Hawthorn berry juice with fruit is a healthy treat in the winter. The juice is so rich, sweet, and fruity in flavor. The hawthorn berries are soft and tart. This combination makes a refreshing dessert after a heavy meal.
Enjoying hawthorn berry desserts is an important winter pastime in northern China. In this part of the country, the variety of winter fruits is extremely limited. So hawthorn berry comes in handy, because it can be stored for months without any problem. In my family, we have a family secret recipe to enjoy hawthorn berries and juice, that I want to introduce today.
Compared with an apple, a hawthorn fruit has a stronger and fruitier flavor, similar to that of other berries. The finished hawthorn juice has a color and flavor resembling that of cranberry juice, and freshly made hawthorn juice only tastes better.
If you add enough hawthorn berries, like in this recipe, the juice will be quite thick and rich. So instead of drinking the juice and discarding the fruit, we serve them in a small bowl and enjoy them together as a dessert. The hawthorn berries are quite sour by themselves, but after being heated and soaked in sugar water, their astringency disappears and the berries taste far less sour.
I especially enjoy serving chilled hawthorn juice with the berries after a heavy meal. The sweet and sour juice helps digestion and is quite refreshing.
What is hawthorn fruit?
Chinese hawthorn berry, or the fruit of the crataegus pinnatifida (山楂, shan zha; 红果, hongguo), is a small bright red fruit that resembles a crabapple. It is about 1 inch (3 centimeters) in diameter, has a smooth, dark red surface, and a white interior that is creamy and less juicy than that of an apple. The fresh fruit has a tart and astringent flavor such that it is not especially tasty if eaten raw. So it is usually processed into snacks and desserts. One of the most famous Chinese desserts is tanghulu (糖葫芦) – candied hawthorn berries.
Hawthorn berries have massive health benefits, such as treatment of heart disease, regulating high and low blood pressure, improving the digestive system, and lowering cholesterol (according to WebMD, anyway). If you are using it as treatment and looking for a way to work it into your diet, this hawthorn juice recipe will be a great addition to your collection.
In my family, we’ve never considered this dish to be medicinal, but rather just a healthy dessert. We really enjoy the great flavor of the homemade juice, which tastes better than any bottled juice from the supermarket. It is really easy to make in large batches and it lasts a few months if you store it properly. My mom usually makes a huge pot of hawthorn juice that can last us one to two months (it can be stored longer but we always finish it before it goes bad).
Last week, we just made a new batch, while fresh hawthorn berries were still available at the market. We know we will need this refreshing dessert after overindulging in meat and protein during the coming Chinese New Year!
I made a short video to show you how easy it is to cook this beautiful hawthorn juice. If you like the video, don’t forget to check out my YouTube channel! I have a collection of cooking videos that walk you through the delicious recipes at Omnivore’s Cookbook. It is one of the fastest ways for you to get used to the techniques that are used in Chinese cooking!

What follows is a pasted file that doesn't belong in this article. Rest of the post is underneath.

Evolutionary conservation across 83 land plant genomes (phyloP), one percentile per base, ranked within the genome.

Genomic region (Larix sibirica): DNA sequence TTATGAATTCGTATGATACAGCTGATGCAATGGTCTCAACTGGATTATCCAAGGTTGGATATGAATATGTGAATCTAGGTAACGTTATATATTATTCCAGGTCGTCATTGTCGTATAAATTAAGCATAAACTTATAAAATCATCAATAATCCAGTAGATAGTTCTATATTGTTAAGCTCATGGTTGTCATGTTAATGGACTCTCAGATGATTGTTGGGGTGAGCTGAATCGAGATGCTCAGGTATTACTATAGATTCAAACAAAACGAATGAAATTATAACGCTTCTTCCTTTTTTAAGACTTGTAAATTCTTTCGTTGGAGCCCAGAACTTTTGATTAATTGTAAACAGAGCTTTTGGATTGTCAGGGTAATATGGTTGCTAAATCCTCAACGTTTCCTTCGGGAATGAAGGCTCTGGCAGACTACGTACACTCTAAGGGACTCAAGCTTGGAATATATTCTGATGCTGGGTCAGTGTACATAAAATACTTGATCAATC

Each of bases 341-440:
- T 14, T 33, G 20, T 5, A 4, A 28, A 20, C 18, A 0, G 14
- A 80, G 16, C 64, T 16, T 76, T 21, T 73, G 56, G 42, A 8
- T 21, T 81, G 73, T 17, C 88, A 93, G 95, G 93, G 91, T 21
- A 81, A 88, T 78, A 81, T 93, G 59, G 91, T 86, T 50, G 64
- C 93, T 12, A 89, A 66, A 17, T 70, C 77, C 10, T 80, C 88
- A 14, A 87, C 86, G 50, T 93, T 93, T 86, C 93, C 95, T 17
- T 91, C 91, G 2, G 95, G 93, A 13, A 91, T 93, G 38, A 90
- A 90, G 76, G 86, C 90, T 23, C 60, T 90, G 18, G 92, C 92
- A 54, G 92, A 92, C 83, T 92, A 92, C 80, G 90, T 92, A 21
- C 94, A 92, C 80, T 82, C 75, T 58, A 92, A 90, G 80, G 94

- 1.2 kilograms (2.6 pounds) fresh hawthorn berries
- 1/2 teaspoon salt
- 200 grams (7 ounces) rock sugar
- Add hawthorn berries into a large pot and rinse several times with tap water.
- Add water to cover the hawthorn berries. Sprinkle salt over the water and mix well. Let sit for 5 to 10 minutes, in order to clean the fruit thoroughly.
- Rinse with tap water again. Transfer to a colander to drain. Set aside until the berries are dry.
- To prepare hawthorn berries, use a knife to cut the fruit in half against the seed. Hold each piece of the fruit with both hands and gently squeeze and pull until the fruit separates in half. Use the knife to gently pry the seed out. Use the knife to cut off the tough end of the bottom. Set aside and prepare the rest of the hawthorn berries in the same way.
- (Optional) If you are using multi-crystal rock sugar, the sugar might come in large chunks. To break it into small pieces (so they dissolve better), place rock sugar into a paper (or plastic) bag and hit it with a small hammer (or the back of a cleaver).
- Transfer all the hawthorn berries to a large pot. Spread rock sugar on top.
- Bring 1.4 liter (1.5 quarts) water to a boil. Let it cool for 5 to 10 minutes.
- Pour the hot water over hawthorn berries and give it a quick stir with a ladle. Cover and place the pot in a cool place for 24 hours (or place in the fridge after it cools enough to do so).
- When the hawthorn juice is ready the next day, use a ladle to mix again. Transfer the juice and hawthorn berries into clean airtight jars (you can refer to this article about how to sterilize jars).
- I don’t often sterilize jars, because my family generally consumes the juice within a few weeks. Using clean jars that are washed with dish detergent and air dried, I can store the hawthorn juice (with fruit) in the fridge for up to 2 months without any problem.
- Shelf life varies and you should always judge the juice based on its color and smell. If the juice starts to lose its transparency or there is white mold on the hawthorn berries, you should discard the whole jar of juice. If you open a jar and don’t finish the drink, you should consume it as soon as possible, within a week.